Since we flew into New Orleans and rented a car, we decided to drive through some of the flooded neighborhoods on our way back to the airport. We came into the city from the east along Claiborne Road, and there were clear signs of devastation and rebuilding. We saw entire shopping malls boarded up, but also new and refurbished homes and stores. Maybe one in three buildings still looked badly damaged. As we drew closer to the Canal separating the Lower Ninth from the city center, we decided to take a turn off the main drag onto a side street, and...
I think Laura Jean and I might have both gasped audibly at what we saw. The entire neighborhood was just ... gone. What had once been a full neighborhood of small family homes was now returning to bayou. The grass was four feet tall. Only every twentieth home was still standing and most of those looked like they had been bombed. There were few attempts at rebuilding and even the roads were destroyed--giant potholes and standing water everywhere. It felt like driving through an Iowa cornfield, or a township. Laura Jean described it as being under the ocean.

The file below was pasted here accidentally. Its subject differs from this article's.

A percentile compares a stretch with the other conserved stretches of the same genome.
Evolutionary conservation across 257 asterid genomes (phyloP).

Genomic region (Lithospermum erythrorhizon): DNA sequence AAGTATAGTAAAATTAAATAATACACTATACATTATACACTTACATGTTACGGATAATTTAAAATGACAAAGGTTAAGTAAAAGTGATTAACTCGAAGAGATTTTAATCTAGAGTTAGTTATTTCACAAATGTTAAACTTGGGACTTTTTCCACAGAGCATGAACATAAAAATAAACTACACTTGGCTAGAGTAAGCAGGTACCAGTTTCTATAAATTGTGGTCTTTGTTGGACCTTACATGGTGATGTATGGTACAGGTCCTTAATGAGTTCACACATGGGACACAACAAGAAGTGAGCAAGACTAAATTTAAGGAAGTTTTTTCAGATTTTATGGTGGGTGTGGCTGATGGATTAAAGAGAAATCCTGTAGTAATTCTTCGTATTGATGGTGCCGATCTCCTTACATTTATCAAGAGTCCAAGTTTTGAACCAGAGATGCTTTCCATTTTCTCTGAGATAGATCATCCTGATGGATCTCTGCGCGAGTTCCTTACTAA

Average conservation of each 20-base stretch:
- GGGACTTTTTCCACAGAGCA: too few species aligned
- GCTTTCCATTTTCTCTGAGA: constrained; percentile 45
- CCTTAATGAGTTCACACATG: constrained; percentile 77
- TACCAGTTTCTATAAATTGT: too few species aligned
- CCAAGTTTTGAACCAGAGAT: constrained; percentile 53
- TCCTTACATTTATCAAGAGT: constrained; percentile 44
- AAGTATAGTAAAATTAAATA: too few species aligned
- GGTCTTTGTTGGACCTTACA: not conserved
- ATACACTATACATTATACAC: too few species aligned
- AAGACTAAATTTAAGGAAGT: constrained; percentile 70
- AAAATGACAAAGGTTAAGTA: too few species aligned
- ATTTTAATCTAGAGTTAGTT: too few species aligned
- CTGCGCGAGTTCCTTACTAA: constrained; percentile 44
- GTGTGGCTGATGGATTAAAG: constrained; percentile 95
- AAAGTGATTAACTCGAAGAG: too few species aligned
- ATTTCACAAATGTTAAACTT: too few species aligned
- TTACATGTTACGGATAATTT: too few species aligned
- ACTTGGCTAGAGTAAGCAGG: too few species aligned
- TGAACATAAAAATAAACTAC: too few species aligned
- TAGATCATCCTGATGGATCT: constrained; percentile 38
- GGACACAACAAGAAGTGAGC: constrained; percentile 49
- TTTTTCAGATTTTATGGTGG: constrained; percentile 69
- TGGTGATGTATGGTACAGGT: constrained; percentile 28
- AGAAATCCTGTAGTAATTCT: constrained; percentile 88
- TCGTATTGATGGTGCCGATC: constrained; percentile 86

I'm not entirely sure what I expected--perhaps more like the 'back to life' feeling from the main road--but not this field of bulldozed foundations. In a word, it was shocking.
No photos to share since our camera had stopped working by that point, but this flickr set captures some of the feel of being there. Also after poking around a bit, I found this map showing the depth of the flood waters throughout the city and you can see that these houses were totally destroyed by 1-5 feet of water -- other parts of NOLA were submerged by more than 11 feet!
You can also see some of the destruction in the current google map images of the neighborhood (zoom in), although I think since these pictures were taken many of these houses have been razed to the ground.
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